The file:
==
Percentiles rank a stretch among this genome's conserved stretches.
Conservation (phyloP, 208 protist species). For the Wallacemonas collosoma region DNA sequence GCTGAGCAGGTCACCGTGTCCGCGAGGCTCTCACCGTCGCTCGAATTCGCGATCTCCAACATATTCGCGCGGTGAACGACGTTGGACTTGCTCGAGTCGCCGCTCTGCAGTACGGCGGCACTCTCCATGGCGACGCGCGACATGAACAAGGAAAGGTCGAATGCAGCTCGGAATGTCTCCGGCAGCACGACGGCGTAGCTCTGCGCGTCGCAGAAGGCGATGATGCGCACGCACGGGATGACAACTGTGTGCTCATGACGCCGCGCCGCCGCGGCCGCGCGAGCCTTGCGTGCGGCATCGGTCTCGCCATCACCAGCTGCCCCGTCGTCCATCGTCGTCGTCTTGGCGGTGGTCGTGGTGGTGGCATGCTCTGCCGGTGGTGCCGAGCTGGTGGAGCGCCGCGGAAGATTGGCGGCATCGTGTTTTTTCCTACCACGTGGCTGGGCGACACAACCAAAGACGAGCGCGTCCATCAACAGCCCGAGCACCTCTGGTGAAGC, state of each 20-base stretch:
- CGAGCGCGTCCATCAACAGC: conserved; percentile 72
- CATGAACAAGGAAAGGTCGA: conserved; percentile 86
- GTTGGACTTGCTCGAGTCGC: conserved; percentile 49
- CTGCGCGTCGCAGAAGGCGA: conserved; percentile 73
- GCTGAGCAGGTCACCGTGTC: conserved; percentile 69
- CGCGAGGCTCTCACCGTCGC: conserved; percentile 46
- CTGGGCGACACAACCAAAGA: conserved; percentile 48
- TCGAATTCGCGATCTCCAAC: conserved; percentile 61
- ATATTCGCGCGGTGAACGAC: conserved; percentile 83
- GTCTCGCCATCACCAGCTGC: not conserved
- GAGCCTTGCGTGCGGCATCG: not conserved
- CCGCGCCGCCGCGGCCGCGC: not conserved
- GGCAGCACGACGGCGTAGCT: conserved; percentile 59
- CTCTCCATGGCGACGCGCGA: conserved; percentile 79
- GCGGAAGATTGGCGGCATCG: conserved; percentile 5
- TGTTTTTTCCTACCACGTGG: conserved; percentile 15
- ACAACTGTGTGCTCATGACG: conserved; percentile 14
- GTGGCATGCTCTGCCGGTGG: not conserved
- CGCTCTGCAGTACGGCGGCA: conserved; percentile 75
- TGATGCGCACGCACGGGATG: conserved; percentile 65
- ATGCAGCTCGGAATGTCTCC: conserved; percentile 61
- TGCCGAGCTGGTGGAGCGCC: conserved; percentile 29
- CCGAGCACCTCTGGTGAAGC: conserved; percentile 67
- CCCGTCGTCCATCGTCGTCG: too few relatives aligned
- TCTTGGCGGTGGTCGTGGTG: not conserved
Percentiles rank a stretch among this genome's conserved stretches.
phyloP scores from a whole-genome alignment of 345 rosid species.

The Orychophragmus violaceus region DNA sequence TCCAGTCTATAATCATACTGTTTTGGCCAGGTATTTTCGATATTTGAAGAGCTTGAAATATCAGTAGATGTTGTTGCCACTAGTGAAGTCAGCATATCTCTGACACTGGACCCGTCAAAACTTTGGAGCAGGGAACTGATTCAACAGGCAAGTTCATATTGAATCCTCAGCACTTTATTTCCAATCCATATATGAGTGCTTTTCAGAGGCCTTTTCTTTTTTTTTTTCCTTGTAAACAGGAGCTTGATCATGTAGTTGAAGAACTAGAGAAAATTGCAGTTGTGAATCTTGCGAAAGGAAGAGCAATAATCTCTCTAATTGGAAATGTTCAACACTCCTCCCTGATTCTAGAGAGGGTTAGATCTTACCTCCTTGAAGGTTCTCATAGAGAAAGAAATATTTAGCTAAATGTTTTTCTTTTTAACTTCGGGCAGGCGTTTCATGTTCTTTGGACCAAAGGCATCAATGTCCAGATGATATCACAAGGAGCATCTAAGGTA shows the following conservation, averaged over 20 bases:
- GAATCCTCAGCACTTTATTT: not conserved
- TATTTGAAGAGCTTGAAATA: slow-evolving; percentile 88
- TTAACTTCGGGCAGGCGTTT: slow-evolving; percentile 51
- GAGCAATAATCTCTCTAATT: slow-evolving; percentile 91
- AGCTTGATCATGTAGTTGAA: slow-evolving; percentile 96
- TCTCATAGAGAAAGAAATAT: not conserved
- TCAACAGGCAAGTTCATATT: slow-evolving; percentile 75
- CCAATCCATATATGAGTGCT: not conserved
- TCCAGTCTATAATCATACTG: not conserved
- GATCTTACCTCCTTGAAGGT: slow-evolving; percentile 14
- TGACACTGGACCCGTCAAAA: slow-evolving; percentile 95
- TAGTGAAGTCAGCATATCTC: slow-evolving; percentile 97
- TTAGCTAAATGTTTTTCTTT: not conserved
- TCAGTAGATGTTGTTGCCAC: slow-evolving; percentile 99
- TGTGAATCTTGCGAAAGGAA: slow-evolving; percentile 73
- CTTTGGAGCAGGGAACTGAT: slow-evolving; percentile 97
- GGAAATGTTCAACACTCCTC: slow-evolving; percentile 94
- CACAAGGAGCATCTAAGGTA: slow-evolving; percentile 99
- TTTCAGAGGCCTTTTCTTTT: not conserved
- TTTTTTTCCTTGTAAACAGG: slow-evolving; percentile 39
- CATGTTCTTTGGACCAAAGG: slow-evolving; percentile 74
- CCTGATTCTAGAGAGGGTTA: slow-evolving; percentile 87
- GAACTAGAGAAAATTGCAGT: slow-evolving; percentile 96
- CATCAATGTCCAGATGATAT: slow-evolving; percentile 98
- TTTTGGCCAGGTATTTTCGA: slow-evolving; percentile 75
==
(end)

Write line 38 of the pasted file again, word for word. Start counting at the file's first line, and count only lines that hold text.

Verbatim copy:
- CCAATCCATATATGAGTGCT: not conserved